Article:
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Environmental groups call for movement on PFAS bills, lawmakers say they need more time

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Melissa Benmark
/
Michigan Radio

Environmental groups are hoping legislation to address emerging contaminants in Michigan will move during the lame duck session. But lawmakers say there isn’t enough time to pass the bills – and any action will likely wait until next session.

PFAS chemicals are a family of contaminants that are polluting water across the state.

The Michigan League of Conservation Voters says it wants the Legislature to address the issue.

Katie Parrish is with the League. She says some bills have been waiting for a year.

“There’s really no time to waste. We have to protect our water from toxic pollution. For our health, for our economy, for our Michigan way of life,” she says.

The League wants a House committee to pass bills that would provide for a comprehensive PFAS cleanup plan, tighten up the state’s standards for how much PFAS is allowed in drinking water, and more.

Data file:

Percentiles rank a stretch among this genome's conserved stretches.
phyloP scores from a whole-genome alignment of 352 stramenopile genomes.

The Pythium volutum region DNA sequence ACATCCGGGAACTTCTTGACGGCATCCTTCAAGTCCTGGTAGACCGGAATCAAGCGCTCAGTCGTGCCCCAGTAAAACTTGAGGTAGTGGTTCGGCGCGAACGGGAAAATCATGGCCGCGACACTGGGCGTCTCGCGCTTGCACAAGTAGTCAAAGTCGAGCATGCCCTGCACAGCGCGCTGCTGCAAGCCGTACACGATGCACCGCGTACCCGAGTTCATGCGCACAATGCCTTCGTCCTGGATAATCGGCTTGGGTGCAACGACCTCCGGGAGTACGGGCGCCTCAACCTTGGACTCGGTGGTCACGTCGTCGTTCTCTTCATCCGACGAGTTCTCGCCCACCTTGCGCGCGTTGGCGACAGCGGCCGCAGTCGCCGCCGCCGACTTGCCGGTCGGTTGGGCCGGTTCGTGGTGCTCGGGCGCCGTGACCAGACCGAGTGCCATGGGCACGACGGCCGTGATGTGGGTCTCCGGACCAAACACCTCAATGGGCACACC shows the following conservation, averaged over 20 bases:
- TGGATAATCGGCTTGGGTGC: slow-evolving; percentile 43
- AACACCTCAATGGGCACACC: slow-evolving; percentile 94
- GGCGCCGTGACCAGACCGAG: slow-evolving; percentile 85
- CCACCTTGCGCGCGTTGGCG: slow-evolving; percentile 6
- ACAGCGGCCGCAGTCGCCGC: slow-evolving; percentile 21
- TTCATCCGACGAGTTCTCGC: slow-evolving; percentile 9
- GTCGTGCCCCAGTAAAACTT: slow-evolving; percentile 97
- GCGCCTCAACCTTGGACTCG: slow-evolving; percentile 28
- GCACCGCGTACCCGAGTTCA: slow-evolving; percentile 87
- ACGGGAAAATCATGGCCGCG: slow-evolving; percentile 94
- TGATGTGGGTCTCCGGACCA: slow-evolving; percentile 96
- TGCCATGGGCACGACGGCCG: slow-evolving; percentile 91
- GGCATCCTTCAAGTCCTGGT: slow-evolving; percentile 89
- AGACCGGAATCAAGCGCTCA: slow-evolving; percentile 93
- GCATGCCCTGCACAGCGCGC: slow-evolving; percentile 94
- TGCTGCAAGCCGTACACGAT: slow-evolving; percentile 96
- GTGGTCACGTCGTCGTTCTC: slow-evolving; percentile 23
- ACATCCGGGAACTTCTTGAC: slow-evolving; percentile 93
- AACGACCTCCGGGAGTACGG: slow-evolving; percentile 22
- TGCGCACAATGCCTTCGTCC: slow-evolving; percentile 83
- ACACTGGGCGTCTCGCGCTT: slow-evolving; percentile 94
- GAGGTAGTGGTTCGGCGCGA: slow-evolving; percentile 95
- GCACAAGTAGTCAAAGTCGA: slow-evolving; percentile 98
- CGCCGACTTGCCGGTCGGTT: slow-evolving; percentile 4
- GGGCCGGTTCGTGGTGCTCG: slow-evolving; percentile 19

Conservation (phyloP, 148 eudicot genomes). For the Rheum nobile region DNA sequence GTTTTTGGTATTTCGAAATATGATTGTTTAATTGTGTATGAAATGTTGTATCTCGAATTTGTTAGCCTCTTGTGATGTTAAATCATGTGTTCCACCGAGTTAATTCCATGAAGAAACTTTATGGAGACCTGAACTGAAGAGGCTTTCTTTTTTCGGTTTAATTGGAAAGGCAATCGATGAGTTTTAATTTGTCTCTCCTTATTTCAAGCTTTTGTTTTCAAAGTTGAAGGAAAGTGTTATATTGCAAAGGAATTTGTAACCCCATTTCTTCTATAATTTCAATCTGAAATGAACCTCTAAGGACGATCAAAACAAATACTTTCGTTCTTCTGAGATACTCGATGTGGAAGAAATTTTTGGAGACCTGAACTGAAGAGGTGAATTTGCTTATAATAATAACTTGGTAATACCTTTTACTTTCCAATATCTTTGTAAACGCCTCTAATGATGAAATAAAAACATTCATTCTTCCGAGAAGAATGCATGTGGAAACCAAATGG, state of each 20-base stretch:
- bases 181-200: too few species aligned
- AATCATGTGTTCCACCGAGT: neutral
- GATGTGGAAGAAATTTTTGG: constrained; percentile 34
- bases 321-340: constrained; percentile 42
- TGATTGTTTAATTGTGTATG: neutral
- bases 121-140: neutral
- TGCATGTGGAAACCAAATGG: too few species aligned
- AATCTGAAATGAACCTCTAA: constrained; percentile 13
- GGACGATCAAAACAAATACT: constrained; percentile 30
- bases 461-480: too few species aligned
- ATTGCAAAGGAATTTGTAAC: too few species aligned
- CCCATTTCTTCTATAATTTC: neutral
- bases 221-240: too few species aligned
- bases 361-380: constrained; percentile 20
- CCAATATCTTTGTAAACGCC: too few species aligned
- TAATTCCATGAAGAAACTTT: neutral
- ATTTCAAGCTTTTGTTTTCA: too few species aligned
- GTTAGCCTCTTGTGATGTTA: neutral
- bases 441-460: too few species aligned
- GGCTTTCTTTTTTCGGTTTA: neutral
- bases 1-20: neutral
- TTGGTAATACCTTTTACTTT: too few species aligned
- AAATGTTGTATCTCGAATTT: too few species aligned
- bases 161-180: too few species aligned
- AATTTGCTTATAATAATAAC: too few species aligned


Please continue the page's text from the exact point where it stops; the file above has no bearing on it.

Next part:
Before becoming the newest Capitol reporter for the Michigan Public Radio Network, Cheyna Roth was an attorney. She spent her days fighting it out in court as an assistant prosecuting attorney for Ionia County. Eventually, Cheyna took her investigative and interview skills and moved on to journalism. She got her masters at Michigan State University and was a documentary filmmaker, podcaster, and freelance writer before finding her home with NPR. Very soon after joining MPRN, Cheyna started covering the 2016 presidential election, chasing after Donald Trump, Hillary Clinton, and all their surrogates as they duked it out for Michigan. Cheyna also focuses on the Legislature and criminal justice issues for MPRN. Cheyna is obsessively curious, a passionate storyteller, and an occasional backpacker. Follow her on Twitter at @Cheyna_R
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